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The IUP Journal of Structural Engineering :
The Effect of Blast Load on Three-Dimensional High-Rise Steel Frame Structure
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The use of vehicle bombs to attack city centers has been a feature of campaigns by terrorist organizations around the world. A bomb explosion within or immediately nearby a building can cause catastrophic damage on the building’s external and internal structural frames. The objective of this study is to shed light on blast-resistant building design theories, the enhancement of building security against the effects of explosives in both architectural and structural design process and the design techniques that should be carried out. To analyze high-rise steel structure for blast loading, we have to generate a model of high-rise steel structure using E-tabs software which can resist all types of loading such as dead load, live load, seismic load using IS: 800 (2000) and IS: 1893 (part-1). The same structure is again analyzed for blast loading, due to which partial collapse or total collapse may occur which can be studied. The finite element software ETABS-2015, and a 3-dimensional model consisting of 20 stories of steel structures are first created, then blast loading is calculated and assigned using time history function. Blast loading at various standoff distance is calculated using IS: 4991 (1968). This blast load is assigned to structure and its behavior is analyzed. The parameters checked after analysis of blast loading on structure are demand capacity ratio, bending moments, shear force, deflection and story drift.

 
 

Explosive loading incidents have become a serious problem, which needs to be addressed immediately. Structures loaded by explosive incidents are constructed in concrete or steel frames and their behavior under blast loads is of great interest. Besides the immediate and localized blast effects, one must consider the serious consequences associated with collapse that could affect people and property. Failure of structure occurs when a structure has its loading pattern or boundary conditions changed such that structural elements are loaded beyond their capacity. In the past, structures designed to withstand normal load conditions were over designed, and have usually been capable of tolerating some abnormal loads. Modern building design and construction practices enabled one to build lighter and more optimized structural systems with considerably lower over design characteristics. Essential techniques for increasing the capacity of a building to provide protection against explosive effects shall be discussed both with architectural and structural approaches. Damage to the assets, loss of life and social panic are factors that have to be minimized if the threat of terrorist action cannot be stopped. Designing the structures to be fully blast-resistant is not a realistic and economical option, however current engineering and architectural knowledge can enhance the new and existing buildings to mitigate the effects of an explosion.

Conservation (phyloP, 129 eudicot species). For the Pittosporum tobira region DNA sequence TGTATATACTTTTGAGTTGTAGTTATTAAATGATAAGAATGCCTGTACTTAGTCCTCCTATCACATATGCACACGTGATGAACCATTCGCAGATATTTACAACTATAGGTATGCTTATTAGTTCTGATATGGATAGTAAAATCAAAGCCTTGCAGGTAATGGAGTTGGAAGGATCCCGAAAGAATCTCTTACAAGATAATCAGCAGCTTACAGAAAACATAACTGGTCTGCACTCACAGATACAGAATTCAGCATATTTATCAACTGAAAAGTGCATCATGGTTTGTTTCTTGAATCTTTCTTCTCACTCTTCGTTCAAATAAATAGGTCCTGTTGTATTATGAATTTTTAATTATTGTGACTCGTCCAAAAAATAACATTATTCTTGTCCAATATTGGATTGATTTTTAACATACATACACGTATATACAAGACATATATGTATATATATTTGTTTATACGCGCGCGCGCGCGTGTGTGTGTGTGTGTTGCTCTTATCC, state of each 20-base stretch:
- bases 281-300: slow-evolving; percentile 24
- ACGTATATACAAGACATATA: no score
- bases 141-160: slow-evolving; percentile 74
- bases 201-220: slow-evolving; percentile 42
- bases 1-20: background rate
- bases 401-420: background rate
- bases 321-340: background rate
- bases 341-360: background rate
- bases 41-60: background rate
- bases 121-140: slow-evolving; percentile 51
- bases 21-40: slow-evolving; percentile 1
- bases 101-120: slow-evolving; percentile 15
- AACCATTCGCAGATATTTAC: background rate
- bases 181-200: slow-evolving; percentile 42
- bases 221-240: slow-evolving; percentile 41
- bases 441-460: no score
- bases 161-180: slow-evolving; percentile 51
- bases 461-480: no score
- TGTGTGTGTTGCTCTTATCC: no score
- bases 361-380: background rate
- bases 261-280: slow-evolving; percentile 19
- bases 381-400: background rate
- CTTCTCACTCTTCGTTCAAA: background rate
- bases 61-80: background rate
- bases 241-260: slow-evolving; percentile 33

An explosion will create a blast wave, as the air-blast shock wave is the primary damage mechanism in an explosion. The pressures it exerts on building surfaces may be several orders of magnitude greater than the loads for which the building is designed. The shock wave will penetrate and surround a structure and act in directions that the building may not have been designed for, such as upward force on the floor system. In terms of sequence of response, the air-blast first impinges on the weakest point in the vicinity of the device closest to the explosion, typically the exterior envelope of the building. The explosion pushes on the exterior walls at the lower stories and may cause wall failure and window breakage. As the shock wave continues to expand, it enters the structure, pushing both upward and downward on the floor slabs. The damage caused by explosions is produced by the passage of compressed air in the blast wave. Blast waves propagate at supersonic speeds and get reflected as they meet objects. As the blast wave continues to expand away from the source of the explosion its intensity diminishes and its effect on the objects is also reduced.

 
 

Blast loading, Demand Capacity Ratio (DCR), Bending moments, Shear Force, Deflection, Story drift, Partial collapse